Over the years the sharp division between developed and developing countries has faded. The economic rise of countries such as Brazil, India and China create a serious need to evaluate and redefine EU development policy. Budget support has seemed to have lost its relevance as some middle-income countries (MICs), like China, have found their way to the G20 and are providing development aid themselves. When EU aid becomes pocket money for a partner country it is time to change the relationship. I therefore support the concept of differentiation that has been introduced into EU development policy. To create more room for bilateral aid to the poorest countries, like Laos, countries like India will no longer receive budget support.
The European Commission's Communication "An Agenda for Change", published in October 2011, marked the introduction of differentiation in the EU's development policy. The Communication stated that "the EU must seek to target its resources where they are needed most to address poverty reduction and where they could have greatest impact". Currently a new Regulation is being negotiated for the Development Cooperation Instrument (DCI), which sets the priorities and the focus for EU development aid to countries in Latin America, Asia and the Middle East and to South Africa. This legislation will put differentiation into practice for the next seven years, between 2014 and 2020.
In the view of the Commission, the decision to graduate countries out of bilateral aid programmes should be based on GNI per capita, but the co-legislators, the Council and the European Parliament, disagree on the criterion to be used. As the Parliament’s main negotiator, I do not think that this decision can be based on the sole criterion of GNI per capita, as GNI does not reflect social inequalities within countries. Furthermore, there should be more flexibility in phasing out bilateral programmes in MICs. I have therefore proposed a set of additional indicators, such as the Human Development Index (HDI), the Poverty Gap Index and the Income Gini Coefficient. When assessing whether a country still needs bilateral aid, we should take inequality level within the country into account. This is in line with Andy Sumner's argument that there are two groups of MICs: one with relatively equitable economic growth and a low poverty gap, which means that the costs of poverty reduction are within domestic financial capacity, and a second with unequal growth and larger poverty gaps. The latter do not yet have the domestic financial capacity to address inequality. Precisely for this second group I would like to introduce the use of additional indicators, since these countries will not be able to solve the problem of inequality by themselves.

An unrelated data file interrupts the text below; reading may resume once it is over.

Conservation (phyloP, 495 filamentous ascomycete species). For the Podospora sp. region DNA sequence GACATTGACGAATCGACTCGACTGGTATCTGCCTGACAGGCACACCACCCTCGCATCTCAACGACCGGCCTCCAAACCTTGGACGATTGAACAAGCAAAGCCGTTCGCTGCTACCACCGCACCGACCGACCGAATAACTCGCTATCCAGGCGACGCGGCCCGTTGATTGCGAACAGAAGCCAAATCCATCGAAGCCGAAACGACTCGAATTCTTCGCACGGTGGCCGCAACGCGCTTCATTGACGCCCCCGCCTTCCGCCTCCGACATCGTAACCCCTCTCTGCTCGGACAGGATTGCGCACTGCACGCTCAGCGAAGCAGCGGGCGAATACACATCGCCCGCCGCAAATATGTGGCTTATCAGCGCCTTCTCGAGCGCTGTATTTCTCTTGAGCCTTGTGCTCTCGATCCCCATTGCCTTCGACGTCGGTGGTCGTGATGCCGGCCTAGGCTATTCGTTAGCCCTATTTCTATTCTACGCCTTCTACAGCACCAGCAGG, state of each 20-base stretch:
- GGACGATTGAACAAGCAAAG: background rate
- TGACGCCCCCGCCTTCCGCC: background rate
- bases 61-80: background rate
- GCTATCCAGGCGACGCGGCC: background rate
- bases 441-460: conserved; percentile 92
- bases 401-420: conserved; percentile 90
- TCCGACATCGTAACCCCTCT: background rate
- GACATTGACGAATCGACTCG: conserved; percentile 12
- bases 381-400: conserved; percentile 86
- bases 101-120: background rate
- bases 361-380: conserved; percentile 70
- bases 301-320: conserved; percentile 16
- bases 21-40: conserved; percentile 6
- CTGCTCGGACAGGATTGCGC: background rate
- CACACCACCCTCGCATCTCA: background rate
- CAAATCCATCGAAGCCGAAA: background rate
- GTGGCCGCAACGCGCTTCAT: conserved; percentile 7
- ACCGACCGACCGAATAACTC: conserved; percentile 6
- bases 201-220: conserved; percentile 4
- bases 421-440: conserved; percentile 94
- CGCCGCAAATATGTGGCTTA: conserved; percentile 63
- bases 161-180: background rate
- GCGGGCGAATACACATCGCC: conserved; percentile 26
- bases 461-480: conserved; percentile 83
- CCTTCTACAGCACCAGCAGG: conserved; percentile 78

The evidence is clear: even though MICs should have enough resources to provide basic services for their population, we cannot ignore that around 70% of the world's poor live in these countries. We cannot leave them to fend for themselves. We should assist governments in developing and implementing policies to better address the needs of their own poor. We should also provide support for civil society to help citizens and in particular vulnerable groups to raise their needs more effectively in dialogue with governments. For that reason the EU will continue to provide aid to civil society in all MICs.
Social and income inequality is a central theme, now and in the future, in the relationship between the EU and third countries as well as within the EU itself, as the economic crisis is increasing the poverty gap between Northern and Southern Europe. In our relationship with less-developed and low-income countries, we will continue to fight inequality and poverty through our development aid. And in our relationship with MICs we will have to find other ways to address this issue, e.g. through trade, knowledge exchange or providing micro credit for SMEs (small and medium enterprises). Although the MICs need to take responsibility for the fight against their own inequality, the EU should do its part and enable the poorest people to organize themselves so they can claim their rights and benefit from economic growth.
Photo credit main picture: Photography by: European Union (on the photo the European Parliament in Brussels).